by Harrison Paige
In Martin v. SIMOS, the District Court for the Middle District of Pennsylvania ruled that Pennsylvania’s Criminal History Records Information Act (“CHRIA”) only protects employee applicants from criminal conviction discrimination, not those who are already employed. SIMOS, an insourcing solution job center, terminated Robert Martin, who was hired through SIMOS to unload trucks for Lowe’s, because of his criminal history. Martin brought suit against SIMOS, claiming that SIMOS had violated the CHRIA.
When applying, Martin disclosed his criminal history and was told he was “good to go,” starting work at Lowe’s shortly thereafter. Not long after his hire, Martin was suspended because a female employee alleged that he had harassed her. Although the allegations turned out to be false and Martin returned to work, a human resources representative told him only one day after he returned that he would be terminated because of his criminal history. About a week after that conversation, SIMOS terminated Martin’s employment.
Martin sued, alleging that SIMOS had violated the CHRIA by firing him. The court pointed out, however, that the language of the Pennsylvania statute is narrow and refers exclusively to an “applicant” rather than an “employee.” Therefore, the court held that “a distinction exists” between the hiring and firing stages of employment under CHRIA. Plaintiff argued that this interpretation of the statute does not make logical sense because, under such a theory, there would be nothing stopping an employer from hiring an applicant with a criminal record and then terminating them the next day, thus evading the CHRIA altogether. The court held that “Plaintiff’s logic might be compelling, [but] it is not the law.”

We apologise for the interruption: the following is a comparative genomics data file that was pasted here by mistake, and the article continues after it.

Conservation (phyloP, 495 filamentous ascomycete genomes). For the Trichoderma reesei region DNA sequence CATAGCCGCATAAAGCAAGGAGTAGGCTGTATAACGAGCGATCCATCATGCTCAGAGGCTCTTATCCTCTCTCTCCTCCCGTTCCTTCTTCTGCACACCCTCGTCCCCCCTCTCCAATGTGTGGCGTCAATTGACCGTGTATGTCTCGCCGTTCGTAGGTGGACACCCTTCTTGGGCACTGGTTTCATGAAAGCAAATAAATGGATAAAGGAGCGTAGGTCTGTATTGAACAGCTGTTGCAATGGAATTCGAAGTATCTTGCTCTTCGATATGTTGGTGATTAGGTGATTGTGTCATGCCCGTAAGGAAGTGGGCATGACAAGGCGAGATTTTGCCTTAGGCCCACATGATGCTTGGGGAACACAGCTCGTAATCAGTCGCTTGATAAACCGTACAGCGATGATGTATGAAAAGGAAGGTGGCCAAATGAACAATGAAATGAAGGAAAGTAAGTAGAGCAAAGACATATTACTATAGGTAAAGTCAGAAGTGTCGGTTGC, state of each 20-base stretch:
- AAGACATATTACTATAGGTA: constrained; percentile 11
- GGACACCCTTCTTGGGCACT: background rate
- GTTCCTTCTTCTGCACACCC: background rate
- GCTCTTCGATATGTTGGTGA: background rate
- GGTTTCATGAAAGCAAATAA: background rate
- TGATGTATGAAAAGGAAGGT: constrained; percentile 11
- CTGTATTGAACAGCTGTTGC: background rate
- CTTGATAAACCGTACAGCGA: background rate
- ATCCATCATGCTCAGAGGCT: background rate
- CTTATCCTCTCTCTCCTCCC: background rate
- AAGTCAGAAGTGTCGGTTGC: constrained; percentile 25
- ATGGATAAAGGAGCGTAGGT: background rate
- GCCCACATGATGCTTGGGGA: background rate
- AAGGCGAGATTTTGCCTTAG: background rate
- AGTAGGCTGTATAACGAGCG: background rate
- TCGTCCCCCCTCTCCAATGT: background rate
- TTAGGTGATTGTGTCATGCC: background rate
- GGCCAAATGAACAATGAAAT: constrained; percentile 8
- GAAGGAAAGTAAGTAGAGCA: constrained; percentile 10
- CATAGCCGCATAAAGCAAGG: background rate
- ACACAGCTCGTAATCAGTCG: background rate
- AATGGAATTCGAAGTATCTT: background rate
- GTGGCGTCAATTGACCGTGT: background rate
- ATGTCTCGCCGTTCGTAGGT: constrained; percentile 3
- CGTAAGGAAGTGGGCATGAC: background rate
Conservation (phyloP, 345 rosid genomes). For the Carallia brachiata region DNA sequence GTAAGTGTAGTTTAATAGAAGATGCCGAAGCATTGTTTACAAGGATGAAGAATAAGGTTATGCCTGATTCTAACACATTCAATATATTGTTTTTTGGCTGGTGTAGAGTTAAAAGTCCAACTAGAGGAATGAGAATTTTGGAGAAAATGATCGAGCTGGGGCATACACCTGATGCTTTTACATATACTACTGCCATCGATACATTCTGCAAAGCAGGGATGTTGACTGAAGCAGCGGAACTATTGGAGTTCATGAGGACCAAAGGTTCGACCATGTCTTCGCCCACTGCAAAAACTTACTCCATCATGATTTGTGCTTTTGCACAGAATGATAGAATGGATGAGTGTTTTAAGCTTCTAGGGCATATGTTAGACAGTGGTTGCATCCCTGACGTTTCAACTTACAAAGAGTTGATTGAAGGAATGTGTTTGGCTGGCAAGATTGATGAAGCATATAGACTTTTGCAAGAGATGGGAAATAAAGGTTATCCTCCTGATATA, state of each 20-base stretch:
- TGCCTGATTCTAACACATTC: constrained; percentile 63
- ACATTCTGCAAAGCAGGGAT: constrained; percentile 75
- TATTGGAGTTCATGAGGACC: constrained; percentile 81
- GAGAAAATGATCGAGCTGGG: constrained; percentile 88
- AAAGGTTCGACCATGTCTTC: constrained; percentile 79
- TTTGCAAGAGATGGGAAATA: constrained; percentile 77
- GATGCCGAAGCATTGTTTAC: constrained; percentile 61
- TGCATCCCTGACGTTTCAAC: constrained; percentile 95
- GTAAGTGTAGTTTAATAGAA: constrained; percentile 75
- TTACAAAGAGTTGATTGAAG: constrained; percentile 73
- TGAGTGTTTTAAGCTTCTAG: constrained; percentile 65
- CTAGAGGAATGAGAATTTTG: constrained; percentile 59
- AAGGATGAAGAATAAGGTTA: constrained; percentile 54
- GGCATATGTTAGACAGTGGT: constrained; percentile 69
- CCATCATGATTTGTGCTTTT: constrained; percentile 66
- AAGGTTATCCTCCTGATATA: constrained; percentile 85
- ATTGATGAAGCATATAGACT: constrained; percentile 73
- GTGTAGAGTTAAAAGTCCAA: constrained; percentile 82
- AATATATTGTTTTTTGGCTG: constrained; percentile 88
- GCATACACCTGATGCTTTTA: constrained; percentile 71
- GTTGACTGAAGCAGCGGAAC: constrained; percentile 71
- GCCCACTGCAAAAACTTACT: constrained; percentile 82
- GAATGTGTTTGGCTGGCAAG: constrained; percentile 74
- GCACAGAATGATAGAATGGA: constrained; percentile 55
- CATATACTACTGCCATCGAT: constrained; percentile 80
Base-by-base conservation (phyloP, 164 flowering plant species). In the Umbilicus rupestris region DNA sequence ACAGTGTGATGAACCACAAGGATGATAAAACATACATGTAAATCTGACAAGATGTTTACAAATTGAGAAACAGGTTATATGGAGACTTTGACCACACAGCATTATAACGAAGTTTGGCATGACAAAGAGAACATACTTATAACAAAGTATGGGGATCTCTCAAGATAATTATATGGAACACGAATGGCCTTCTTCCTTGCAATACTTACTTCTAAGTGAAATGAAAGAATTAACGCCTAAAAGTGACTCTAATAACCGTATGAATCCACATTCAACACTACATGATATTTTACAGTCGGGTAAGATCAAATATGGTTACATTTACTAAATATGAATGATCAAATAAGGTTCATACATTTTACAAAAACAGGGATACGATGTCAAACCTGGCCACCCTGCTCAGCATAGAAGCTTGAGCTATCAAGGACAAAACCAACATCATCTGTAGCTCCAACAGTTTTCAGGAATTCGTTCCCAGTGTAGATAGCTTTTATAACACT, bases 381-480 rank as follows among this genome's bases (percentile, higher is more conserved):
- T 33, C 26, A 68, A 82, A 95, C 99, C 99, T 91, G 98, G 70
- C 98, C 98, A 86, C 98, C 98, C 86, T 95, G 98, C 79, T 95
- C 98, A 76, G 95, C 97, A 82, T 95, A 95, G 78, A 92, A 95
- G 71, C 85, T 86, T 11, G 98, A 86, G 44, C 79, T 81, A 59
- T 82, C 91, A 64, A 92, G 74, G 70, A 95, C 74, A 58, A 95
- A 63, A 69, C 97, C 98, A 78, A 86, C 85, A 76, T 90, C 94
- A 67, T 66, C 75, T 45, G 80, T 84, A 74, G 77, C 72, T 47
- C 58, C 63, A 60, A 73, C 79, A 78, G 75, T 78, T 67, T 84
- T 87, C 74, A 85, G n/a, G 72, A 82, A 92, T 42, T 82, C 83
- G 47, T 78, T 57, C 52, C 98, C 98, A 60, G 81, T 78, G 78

Fortunately, New York Correction Law Article 23-A does not make such a distinction. New York law clearly states that neither applicants for employment nor employees “shall be denied or acted upon adversely by reason of the individual’s having been previously convicted of one or more criminal offenses.” Thus, unlike Pennsylvania, New York protects individuals from criminal conviction discrimination both at hiring and during employment.
If you live in New York and believe you have been denied employment or terminated from your employment because of your criminal conviction history, contact The Harman Firm, LLP for a free assessment of your claims.